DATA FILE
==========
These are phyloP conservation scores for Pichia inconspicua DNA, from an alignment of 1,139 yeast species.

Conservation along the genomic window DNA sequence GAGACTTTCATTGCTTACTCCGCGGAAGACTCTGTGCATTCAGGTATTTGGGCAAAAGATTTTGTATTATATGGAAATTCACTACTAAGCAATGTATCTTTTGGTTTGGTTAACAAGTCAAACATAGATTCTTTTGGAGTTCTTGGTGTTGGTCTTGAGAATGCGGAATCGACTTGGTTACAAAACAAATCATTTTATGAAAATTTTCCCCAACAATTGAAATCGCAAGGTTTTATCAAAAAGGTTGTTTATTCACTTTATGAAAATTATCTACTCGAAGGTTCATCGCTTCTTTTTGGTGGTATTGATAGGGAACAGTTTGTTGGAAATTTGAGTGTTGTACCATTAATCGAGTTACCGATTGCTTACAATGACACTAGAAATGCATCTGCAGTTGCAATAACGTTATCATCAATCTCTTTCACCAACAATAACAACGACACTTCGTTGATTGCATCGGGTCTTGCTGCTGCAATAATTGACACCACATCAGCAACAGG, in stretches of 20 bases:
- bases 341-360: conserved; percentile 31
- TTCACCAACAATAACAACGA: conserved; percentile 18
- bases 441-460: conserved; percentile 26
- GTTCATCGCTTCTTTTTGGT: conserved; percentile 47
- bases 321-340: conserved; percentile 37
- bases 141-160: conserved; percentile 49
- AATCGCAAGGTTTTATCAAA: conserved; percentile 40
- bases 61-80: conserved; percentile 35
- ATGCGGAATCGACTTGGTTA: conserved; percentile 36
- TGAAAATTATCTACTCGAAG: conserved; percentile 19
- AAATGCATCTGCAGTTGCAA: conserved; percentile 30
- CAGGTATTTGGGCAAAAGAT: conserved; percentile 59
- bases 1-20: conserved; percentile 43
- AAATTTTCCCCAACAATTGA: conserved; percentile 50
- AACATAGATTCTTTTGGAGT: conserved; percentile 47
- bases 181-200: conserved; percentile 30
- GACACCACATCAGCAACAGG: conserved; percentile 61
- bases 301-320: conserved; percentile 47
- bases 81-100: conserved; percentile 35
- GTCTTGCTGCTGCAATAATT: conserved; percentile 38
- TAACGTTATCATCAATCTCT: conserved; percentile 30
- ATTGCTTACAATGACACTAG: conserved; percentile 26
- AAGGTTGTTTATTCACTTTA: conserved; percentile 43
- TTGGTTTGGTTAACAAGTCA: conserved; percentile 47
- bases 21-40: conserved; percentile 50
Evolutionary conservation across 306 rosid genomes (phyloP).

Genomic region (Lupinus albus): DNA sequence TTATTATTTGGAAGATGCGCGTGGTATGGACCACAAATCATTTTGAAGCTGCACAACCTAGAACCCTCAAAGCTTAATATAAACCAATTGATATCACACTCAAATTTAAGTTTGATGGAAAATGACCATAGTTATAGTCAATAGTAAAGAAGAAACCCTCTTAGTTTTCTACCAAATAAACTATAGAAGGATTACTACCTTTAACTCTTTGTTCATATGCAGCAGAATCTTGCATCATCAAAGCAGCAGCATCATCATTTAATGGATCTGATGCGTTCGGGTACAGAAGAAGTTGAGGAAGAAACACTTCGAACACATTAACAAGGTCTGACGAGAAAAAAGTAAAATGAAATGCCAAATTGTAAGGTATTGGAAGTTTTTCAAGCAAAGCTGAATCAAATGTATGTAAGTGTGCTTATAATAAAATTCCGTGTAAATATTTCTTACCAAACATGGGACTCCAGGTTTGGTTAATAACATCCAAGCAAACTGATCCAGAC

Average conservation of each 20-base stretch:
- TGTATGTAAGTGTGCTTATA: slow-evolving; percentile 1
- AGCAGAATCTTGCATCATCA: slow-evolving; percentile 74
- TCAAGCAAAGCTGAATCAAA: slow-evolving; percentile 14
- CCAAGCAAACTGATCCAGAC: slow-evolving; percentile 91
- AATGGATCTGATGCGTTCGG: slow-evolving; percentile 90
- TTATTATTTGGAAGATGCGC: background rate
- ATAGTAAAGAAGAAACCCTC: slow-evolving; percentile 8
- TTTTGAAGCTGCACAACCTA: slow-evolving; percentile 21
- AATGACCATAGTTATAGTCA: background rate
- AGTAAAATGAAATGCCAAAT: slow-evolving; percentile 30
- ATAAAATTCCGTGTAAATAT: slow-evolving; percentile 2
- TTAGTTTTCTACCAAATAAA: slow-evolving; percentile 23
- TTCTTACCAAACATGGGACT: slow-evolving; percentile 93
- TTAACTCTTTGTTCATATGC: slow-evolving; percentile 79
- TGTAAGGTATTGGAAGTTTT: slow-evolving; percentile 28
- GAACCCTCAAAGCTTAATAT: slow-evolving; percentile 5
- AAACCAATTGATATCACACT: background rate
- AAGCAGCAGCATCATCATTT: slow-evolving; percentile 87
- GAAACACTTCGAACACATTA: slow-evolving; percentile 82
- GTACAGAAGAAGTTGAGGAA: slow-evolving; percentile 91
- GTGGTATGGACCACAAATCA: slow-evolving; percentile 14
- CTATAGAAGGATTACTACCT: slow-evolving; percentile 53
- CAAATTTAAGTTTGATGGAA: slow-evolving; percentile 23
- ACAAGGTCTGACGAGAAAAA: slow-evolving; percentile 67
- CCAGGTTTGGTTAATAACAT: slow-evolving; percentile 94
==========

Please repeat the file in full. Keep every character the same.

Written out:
These are phyloP conservation scores for Pichia inconspicua DNA, from an alignment of 1,139 yeast species.

Conservation along the genomic window DNA sequence GAGACTTTCATTGCTTACTCCGCGGAAGACTCTGTGCATTCAGGTATTTGGGCAAAAGATTTTGTATTATATGGAAATTCACTACTAAGCAATGTATCTTTTGGTTTGGTTAACAAGTCAAACATAGATTCTTTTGGAGTTCTTGGTGTTGGTCTTGAGAATGCGGAATCGACTTGGTTACAAAACAAATCATTTTATGAAAATTTTCCCCAACAATTGAAATCGCAAGGTTTTATCAAAAAGGTTGTTTATTCACTTTATGAAAATTATCTACTCGAAGGTTCATCGCTTCTTTTTGGTGGTATTGATAGGGAACAGTTTGTTGGAAATTTGAGTGTTGTACCATTAATCGAGTTACCGATTGCTTACAATGACACTAGAAATGCATCTGCAGTTGCAATAACGTTATCATCAATCTCTTTCACCAACAATAACAACGACACTTCGTTGATTGCATCGGGTCTTGCTGCTGCAATAATTGACACCACATCAGCAACAGG, in stretches of 20 bases:
- bases 341-360: conserved; percentile 31
- TTCACCAACAATAACAACGA: conserved; percentile 18
- bases 441-460: conserved; percentile 26
- GTTCATCGCTTCTTTTTGGT: conserved; percentile 47
- bases 321-340: conserved; percentile 37
- bases 141-160: conserved; percentile 49
- AATCGCAAGGTTTTATCAAA: conserved; percentile 40
- bases 61-80: conserved; percentile 35
- ATGCGGAATCGACTTGGTTA: conserved; percentile 36
- TGAAAATTATCTACTCGAAG: conserved; percentile 19
- AAATGCATCTGCAGTTGCAA: conserved; percentile 30
- CAGGTATTTGGGCAAAAGAT: conserved; percentile 59
- bases 1-20: conserved; percentile 43
- AAATTTTCCCCAACAATTGA: conserved; percentile 50
- AACATAGATTCTTTTGGAGT: conserved; percentile 47
- bases 181-200: conserved; percentile 30
- GACACCACATCAGCAACAGG: conserved; percentile 61
- bases 301-320: conserved; percentile 47
- bases 81-100: conserved; percentile 35
- GTCTTGCTGCTGCAATAATT: conserved; percentile 38
- TAACGTTATCATCAATCTCT: conserved; percentile 30
- ATTGCTTACAATGACACTAG: conserved; percentile 26
- AAGGTTGTTTATTCACTTTA: conserved; percentile 43
- TTGGTTTGGTTAACAAGTCA: conserved; percentile 47
- bases 21-40: conserved; percentile 50
Evolutionary conservation across 306 rosid genomes (phyloP).

Genomic region (Lupinus albus): DNA sequence TTATTATTTGGAAGATGCGCGTGGTATGGACCACAAATCATTTTGAAGCTGCACAACCTAGAACCCTCAAAGCTTAATATAAACCAATTGATATCACACTCAAATTTAAGTTTGATGGAAAATGACCATAGTTATAGTCAATAGTAAAGAAGAAACCCTCTTAGTTTTCTACCAAATAAACTATAGAAGGATTACTACCTTTAACTCTTTGTTCATATGCAGCAGAATCTTGCATCATCAAAGCAGCAGCATCATCATTTAATGGATCTGATGCGTTCGGGTACAGAAGAAGTTGAGGAAGAAACACTTCGAACACATTAACAAGGTCTGACGAGAAAAAAGTAAAATGAAATGCCAAATTGTAAGGTATTGGAAGTTTTTCAAGCAAAGCTGAATCAAATGTATGTAAGTGTGCTTATAATAAAATTCCGTGTAAATATTTCTTACCAAACATGGGACTCCAGGTTTGGTTAATAACATCCAAGCAAACTGATCCAGAC

Average conservation of each 20-base stretch:
- TGTATGTAAGTGTGCTTATA: slow-evolving; percentile 1
- AGCAGAATCTTGCATCATCA: slow-evolving; percentile 74
- TCAAGCAAAGCTGAATCAAA: slow-evolving; percentile 14
- CCAAGCAAACTGATCCAGAC: slow-evolving; percentile 91
- AATGGATCTGATGCGTTCGG: slow-evolving; percentile 90
- TTATTATTTGGAAGATGCGC: background rate
- ATAGTAAAGAAGAAACCCTC: slow-evolving; percentile 8
- TTTTGAAGCTGCACAACCTA: slow-evolving; percentile 21
- AATGACCATAGTTATAGTCA: background rate
- AGTAAAATGAAATGCCAAAT: slow-evolving; percentile 30
- ATAAAATTCCGTGTAAATAT: slow-evolving; percentile 2
- TTAGTTTTCTACCAAATAAA: slow-evolving; percentile 23
- TTCTTACCAAACATGGGACT: slow-evolving; percentile 93
- TTAACTCTTTGTTCATATGC: slow-evolving; percentile 79
- TGTAAGGTATTGGAAGTTTT: slow-evolving; percentile 28
- GAACCCTCAAAGCTTAATAT: slow-evolving; percentile 5
- AAACCAATTGATATCACACT: background rate
- AAGCAGCAGCATCATCATTT: slow-evolving; percentile 87
- GAAACACTTCGAACACATTA: slow-evolving; percentile 82
- GTACAGAAGAAGTTGAGGAA: slow-evolving; percentile 91
- GTGGTATGGACCACAAATCA: slow-evolving; percentile 14
- CTATAGAAGGATTACTACCT: slow-evolving; percentile 53
- CAAATTTAAGTTTGATGGAA: slow-evolving; percentile 23
- ACAAGGTCTGACGAGAAAAA: slow-evolving; percentile 67
- CCAGGTTTGGTTAATAACAT: slow-evolving; percentile 94